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Novgorod is the cradle of the Russian state, home of the Russian democratic and republican traditions, and a spiritual and military stronghold of Orthodox Russia. Medieval Novgorod was one of the largest European centers of enlightenment and culture. Nowadays it is a modern town with a well-developed economy, social services and infrastructure.

Novgorod - Origins of the Russian State

Since ancient times the lands around Lake Ilmen lay along international trade routes leading from the Baltic Sea to the Volga River. Novgorod was first mentioned in chronicles in the middle of the 9th century. In 862 the Scandinavian prince Rurik was invited with his armed forces to Rus to carry out all legal and law-enforcement functions. He was the founder of a dynasty whose members would rule the Russian lands for over seven and a half centuries. In the beginning of the 10th century, the successful military campaigns of Prince Igor and his voevoda (military commander) Oleg to the South of Novgorod helped to establish the famous trade route known as the route "from the Varangians to the Greeks". This sped up the unification of the Eastern Slavic tribes into a unified state known as Kievan Rus.

Novgorod - a major medieval international trade center

The establishment of the constantly operating route "from the Varangians to the Greeks" encouraged development of Novgorod as an important crossroads for transit trade. Novgorodian furs, honey, wax, flax and hemp were well-known in Europe, including England.

Novgorod reached the peak of its prosperity in the 13th-15th centuries. According to standards of those days it was a large city with a population of between twenty-five and thirty thousand people, comparable to Lubeck, Vienna and Prague.

Novgorod - a Prominent Center of Medieval Culture

Numerous birch-bark letters found in Novgorod represent a convincing proof of the mass literacy of the local population. It was Yaroslav the Wise who laid the foundation for teaching of reading and writing, having established a school at the archbishop's court. The St. Sophia Cathedral as well as the largest monasteries such as the Yuriev Monastery, St. Anthony Monastery and the Khutyn Monastery became centers for chronicle writing and book collecting. One of the largest libraries of medieval Rus, totaling over 1,500 books, had been carefully collected and preserved in the St. Sophia Cathedral in Novgorod.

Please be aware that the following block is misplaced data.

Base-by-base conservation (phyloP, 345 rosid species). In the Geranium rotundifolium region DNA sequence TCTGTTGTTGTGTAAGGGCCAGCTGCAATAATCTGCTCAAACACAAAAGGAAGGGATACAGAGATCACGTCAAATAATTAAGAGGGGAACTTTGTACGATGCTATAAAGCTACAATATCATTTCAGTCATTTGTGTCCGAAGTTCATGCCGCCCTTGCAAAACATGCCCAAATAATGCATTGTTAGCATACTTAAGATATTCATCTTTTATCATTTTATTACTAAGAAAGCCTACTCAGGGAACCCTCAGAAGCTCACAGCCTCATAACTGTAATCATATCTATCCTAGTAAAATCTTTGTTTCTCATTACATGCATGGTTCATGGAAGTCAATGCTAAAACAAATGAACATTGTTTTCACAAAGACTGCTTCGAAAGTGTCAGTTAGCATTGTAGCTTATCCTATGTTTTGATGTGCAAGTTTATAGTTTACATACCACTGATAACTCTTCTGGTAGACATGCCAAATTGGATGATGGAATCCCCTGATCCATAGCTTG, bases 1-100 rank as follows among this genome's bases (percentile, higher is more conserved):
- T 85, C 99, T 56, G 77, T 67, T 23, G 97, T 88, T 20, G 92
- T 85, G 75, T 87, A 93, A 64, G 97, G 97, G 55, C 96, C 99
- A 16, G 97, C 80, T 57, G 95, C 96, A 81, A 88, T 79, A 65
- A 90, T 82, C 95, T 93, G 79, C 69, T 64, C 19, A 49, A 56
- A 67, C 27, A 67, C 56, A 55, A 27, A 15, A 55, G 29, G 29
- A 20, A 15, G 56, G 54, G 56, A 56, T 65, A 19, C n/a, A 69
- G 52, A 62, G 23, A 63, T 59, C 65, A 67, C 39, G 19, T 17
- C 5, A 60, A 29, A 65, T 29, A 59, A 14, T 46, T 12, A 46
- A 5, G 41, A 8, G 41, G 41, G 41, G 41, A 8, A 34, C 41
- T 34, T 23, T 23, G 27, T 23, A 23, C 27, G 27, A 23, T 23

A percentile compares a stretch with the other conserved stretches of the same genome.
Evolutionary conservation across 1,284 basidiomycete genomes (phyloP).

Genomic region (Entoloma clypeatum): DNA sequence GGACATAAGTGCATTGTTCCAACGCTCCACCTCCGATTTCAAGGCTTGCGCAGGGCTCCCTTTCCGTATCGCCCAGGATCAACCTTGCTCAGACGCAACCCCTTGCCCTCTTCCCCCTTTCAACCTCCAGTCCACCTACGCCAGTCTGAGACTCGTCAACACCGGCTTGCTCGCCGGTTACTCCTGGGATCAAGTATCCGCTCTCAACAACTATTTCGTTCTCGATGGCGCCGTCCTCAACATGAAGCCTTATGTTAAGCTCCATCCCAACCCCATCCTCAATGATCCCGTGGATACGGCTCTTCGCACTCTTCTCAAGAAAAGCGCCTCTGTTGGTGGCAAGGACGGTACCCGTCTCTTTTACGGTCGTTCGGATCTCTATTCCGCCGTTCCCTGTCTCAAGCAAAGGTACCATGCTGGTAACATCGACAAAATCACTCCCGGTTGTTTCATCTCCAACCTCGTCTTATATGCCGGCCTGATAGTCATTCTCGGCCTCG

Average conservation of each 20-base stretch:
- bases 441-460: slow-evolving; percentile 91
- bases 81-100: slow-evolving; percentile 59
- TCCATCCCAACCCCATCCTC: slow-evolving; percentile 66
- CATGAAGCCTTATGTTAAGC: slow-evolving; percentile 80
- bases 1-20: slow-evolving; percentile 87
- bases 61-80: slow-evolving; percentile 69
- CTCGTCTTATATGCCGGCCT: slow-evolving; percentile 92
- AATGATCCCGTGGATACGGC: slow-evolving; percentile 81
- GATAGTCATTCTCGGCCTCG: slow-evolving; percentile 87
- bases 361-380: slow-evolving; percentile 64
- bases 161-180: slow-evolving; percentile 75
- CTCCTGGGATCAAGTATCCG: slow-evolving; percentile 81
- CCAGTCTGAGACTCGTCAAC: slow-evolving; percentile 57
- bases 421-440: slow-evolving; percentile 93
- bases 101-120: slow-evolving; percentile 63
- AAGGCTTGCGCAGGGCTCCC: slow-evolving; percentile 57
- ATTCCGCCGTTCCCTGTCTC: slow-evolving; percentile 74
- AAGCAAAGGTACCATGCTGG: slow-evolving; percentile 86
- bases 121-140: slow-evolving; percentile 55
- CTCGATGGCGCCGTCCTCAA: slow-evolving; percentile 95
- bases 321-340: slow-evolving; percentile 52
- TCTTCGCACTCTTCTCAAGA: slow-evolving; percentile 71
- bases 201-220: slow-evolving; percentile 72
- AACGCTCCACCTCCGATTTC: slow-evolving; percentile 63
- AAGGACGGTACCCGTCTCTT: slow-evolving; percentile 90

Novgorod in the XX Century

Novgorod survived through a severe test of the Second World War and despite the fact that the city was left in ruins it came back to life and a large part of its rich cultural heritage was restored and preserved. Novgorod was included in the list of the most valuable historical places of Russia and todays city represents a stunning combination of old and new. After the Second World War the historical part of the city was built up in such a way as to avoid confining ancient temples within the narrow well-like yards of high-rise apartment buildings. Todays Novgorod, lying on the highway connecting Moscow and St. Petersburg, enjoys stable economic and cultural links with both capitals, the Karelia region and the Baltic states. Novgorod uses modern communication facilities, has art galleries, one art school, two theaters, a philharmonic society, a ballet troupe, music and dance ensembles, casinos and discotheques.

All attributes of medieval Christian culture stone architecture, monumental and easel painting, applied arts and jewelry are widely represented in Novgorod. Moreover, it is one of the few cities where various styles exist side-by-side: Byzantium-oriented Kievan architecture (the St. Sophia Cathedral, the Nikola-Dvorischinsky Cathedral, St.-George's Cathedral) and monuments of Roman and German styles. One of these, the magnificent Magdeburg Gates (12th century) have adorned the western entrance to the main city's cathedral since the 15th century while the residence of the archbishop featured a reception hall (palata) adorned with ribbed vaults designed by a German architect. Among old cathedrals of Novgorod there are those included in the UNESCO World Heritage list.